Exit, crisis. Enter, surprise: it's the most unexpected economic Nobel, bar none. Oliver Williamson and Elinor Ostrom are both scholars first and foremost of instutions — and as Paul Krugman has noted, this is an "institutional" Nobel. The crux of both Williamson's and Ostrom's work is that institutions are what make economics happen. Different institutional arrangements give rise to tremendously different modes of production and consumption, that, turn, differ in terms of efficiency, productivity, and growth. Williamson was a refreshing choice. His work suggested that the costs of interacting and transacting influence the choice between different modes of organization: markets, hierarchies, and networks. But Ostrom is a radical — and awesome — choice. Not just because of the "what" of her work, but, more deeply, because of the "how" of it.
What's the difference between personalization and customization? Are consumers really in control? Do brands (and designers) want them to be? Nick de la Mare considers curation and the myth and reality of control.
The life sciences industry [herein includes pharmaceutical, biotechnology, diagnostic and medical device companies] plays a critical role in the U.S. economy. Innovative new medicines developed by life sciences companies provide better patient outcomes, improved quality of care, increased life expectancy, and lead to economic gains. Currently, the strengths [e.g. innovation, quality of care] and weaknesses [e.g. gaps in healthcare coverage, high costs and inefficiencies] of the U.S. healthcare system are the subject of great debate. During this period, it is essential for all parties involved to place the importance of medical and scientific innovation at the forefront of the conversation. New medicines should be viewed as investments in the future, not only in patient health – but also in economic recovery and growth.
All content is not created equal. While valuable content is the linchpin of an organization's marketing strategy, different types of content map to different part of the buyer's journey. McKinsey published a report earlier this year that confirmed what many of us with the ear to the digital space have known for a while - people don't like to be funneled into a neat graphic. We're way past calling buyers consumers. Even as the term may be technically correct, it has an image problem. I prefer to talk about customers and since last week was customer service week and I was traveling, I thought we could have more than one customer conversation this week. In the digital space, your content is likely to be activated by participation.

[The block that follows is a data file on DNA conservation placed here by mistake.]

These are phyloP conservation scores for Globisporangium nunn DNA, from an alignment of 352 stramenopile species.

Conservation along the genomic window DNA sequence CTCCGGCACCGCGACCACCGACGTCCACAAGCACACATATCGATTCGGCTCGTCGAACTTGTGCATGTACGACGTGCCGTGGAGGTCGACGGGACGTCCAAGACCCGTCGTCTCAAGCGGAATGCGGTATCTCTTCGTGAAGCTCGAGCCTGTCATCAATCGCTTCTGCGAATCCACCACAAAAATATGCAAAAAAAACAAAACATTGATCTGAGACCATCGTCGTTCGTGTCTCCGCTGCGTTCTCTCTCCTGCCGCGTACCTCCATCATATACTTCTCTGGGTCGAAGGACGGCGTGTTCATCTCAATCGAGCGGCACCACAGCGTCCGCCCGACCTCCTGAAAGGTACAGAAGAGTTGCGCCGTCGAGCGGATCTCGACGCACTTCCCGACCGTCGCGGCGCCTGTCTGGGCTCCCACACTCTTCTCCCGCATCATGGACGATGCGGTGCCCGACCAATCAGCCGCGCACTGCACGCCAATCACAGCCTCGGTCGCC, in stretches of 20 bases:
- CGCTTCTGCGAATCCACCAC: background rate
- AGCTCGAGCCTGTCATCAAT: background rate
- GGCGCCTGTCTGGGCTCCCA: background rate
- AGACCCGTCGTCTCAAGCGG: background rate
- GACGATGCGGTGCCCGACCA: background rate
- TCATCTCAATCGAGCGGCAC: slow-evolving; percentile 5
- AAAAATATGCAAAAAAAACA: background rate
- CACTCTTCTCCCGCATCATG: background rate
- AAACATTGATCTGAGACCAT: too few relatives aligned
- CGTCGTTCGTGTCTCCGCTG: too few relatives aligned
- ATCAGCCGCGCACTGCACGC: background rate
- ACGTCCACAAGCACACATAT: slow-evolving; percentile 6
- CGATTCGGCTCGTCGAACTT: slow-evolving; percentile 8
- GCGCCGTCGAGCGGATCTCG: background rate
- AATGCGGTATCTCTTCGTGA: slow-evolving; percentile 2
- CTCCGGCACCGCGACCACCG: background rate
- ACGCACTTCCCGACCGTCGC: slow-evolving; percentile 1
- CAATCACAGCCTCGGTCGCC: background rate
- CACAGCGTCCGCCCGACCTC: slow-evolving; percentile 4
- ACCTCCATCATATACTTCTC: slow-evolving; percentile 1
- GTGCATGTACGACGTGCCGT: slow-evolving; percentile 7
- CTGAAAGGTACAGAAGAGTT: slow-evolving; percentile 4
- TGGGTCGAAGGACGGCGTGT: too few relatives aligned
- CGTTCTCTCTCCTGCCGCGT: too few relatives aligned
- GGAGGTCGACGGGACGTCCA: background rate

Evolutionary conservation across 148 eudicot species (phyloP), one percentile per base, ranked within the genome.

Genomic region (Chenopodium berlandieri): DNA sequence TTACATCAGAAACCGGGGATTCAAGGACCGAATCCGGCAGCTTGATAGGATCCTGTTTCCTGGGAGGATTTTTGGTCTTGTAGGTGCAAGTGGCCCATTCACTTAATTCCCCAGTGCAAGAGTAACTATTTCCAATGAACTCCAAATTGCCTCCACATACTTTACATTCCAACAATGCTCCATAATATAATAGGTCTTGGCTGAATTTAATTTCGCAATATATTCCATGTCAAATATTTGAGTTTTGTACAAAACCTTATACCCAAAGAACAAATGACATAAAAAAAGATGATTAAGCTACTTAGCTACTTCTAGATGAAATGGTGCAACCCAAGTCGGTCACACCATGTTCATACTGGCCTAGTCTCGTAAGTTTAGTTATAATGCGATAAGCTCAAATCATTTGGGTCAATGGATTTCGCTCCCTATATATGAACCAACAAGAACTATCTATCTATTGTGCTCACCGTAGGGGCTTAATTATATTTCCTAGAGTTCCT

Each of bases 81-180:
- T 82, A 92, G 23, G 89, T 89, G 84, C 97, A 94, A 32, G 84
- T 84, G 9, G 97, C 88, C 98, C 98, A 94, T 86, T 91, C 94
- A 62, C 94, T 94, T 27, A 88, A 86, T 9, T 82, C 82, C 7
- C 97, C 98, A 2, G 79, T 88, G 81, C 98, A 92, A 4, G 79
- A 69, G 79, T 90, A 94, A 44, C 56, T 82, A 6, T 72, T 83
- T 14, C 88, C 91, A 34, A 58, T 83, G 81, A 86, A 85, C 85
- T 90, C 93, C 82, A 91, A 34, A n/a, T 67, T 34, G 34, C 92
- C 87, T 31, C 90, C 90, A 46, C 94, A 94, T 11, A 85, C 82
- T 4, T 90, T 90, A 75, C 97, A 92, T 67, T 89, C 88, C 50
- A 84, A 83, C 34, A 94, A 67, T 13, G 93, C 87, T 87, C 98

Email has had a good run as king of communications. But its reign is over. In its place, a new generation of services is starting to take hold—services like Twitter and Facebook and countless others vying for a piece of the new world. And just as email did more than a decade ago, this shift promises to profoundly rewrite the way we communicate—in ways we can only begin to imagine. We all still use email, of course. But email was better suited to the way we used to use the Internet—logging off and on, checking our messages in bursts. Now, we are always connected, whether we are sitting at a desk or on a mobile phone. The always-on connection, in turn, has created a host of new ways to communicate that are much faster than email, and more fun.